AHPs Need a Closer LookOctober 18, 2017
Last week, President Donald Trump signed an Executive Order (EO) on health insurance, including language similar to past iterations of Association Health Plans (AHPs). Although health care costs continue to be among the top challenges facing America’s small businesses, NSBA is urging caution as the Administration moves forward on any changes that would reshape the insurance market, and ensure that health insurance doesn’t move further out of reach for many small businesses and their employees.
NSBA President and CEO Todd McCracken weighed-in on the EO last week, stating, “The Administration’s focus on making health insurance more affordable is exactly the right one, but new rules in this area must be very carefully crafted to avoid actually increasing premiums for millions of workers, if healthier individuals are siphoned off into a lower-cost, benefit-light plan, leaving older, sicker people in unsustainable, costly insurance pools.”
Rather than tinkering on smaller pieces of the health care puzzle, NSBA is calling on the Administration and Congress to focus on the central issues primarily responsible for sky-rocketing health care costs: rewarding procedures instead of outcomes; hidden pricing structures; electronic records that fail to properly transport and communicate for the patient; and rampant defensive medicine.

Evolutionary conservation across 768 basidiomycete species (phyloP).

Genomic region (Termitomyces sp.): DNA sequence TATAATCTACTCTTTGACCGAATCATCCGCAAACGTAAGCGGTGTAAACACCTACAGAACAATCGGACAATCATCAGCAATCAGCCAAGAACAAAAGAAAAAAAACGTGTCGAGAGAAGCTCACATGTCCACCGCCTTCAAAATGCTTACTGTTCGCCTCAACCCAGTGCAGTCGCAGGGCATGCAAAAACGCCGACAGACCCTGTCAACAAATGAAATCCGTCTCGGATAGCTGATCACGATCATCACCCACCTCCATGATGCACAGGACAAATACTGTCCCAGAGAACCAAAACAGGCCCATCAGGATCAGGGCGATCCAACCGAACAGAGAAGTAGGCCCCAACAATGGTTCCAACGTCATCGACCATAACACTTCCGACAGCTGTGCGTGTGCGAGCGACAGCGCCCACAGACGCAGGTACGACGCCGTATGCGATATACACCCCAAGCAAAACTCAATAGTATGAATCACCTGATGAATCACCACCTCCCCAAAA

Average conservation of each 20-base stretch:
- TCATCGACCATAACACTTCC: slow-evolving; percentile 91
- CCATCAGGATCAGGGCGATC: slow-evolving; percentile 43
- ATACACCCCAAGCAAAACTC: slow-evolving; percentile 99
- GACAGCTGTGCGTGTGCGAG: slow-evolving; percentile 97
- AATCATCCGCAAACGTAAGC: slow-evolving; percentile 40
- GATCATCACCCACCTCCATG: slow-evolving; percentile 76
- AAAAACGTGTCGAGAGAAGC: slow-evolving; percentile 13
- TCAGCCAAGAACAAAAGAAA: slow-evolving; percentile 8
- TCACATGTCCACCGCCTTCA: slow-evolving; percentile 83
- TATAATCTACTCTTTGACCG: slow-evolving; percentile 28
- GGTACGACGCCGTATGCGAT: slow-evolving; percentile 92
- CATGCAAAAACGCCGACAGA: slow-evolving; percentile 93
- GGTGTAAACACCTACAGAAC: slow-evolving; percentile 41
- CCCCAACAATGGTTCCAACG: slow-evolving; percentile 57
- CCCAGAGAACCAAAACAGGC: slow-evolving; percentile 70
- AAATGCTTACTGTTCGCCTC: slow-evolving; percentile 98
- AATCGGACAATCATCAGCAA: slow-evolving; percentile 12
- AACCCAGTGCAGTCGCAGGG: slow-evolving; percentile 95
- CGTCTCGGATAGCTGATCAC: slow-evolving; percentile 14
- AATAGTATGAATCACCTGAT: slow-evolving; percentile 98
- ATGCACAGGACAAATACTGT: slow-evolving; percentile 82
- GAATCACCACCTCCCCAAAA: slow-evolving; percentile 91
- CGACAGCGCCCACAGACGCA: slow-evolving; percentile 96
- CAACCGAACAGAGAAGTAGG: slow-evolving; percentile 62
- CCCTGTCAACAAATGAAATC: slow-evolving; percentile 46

Unfortunately, AHPs, as previously crafted, would do little to address these issues, despite the promise of lower costs through bulk purchasing. The realities of how AHPs would operate within the insurance market could actually result in higher health insurance costs for millions of small employers and their employees, and ultimately destabilize the entire health insurance market.
By enabling AHPs to circumvent state rules and licensing, sell plans that fall short of current required benefits, and allow for greater pricing consideration of the health and age of those covered, AHPs would likely attract only younger, healthier individuals, leaving the existing market flooded with older, sicker individuals.
Click here for a detailed backgrounder on AHPs.
For decades, NSBA has called for broad health care reform that is affordable, offers universal access, promotes individual responsibility, has proper market-based incentives, improves the quality of our care and eliminates wasteful care. The Affordable Care Act has fallen far short of such reform; unfortunately, there is a danger that new insurance rules will simply scramble the list of ‘winners and losers’ without making real progress on our fundamental health care challenges.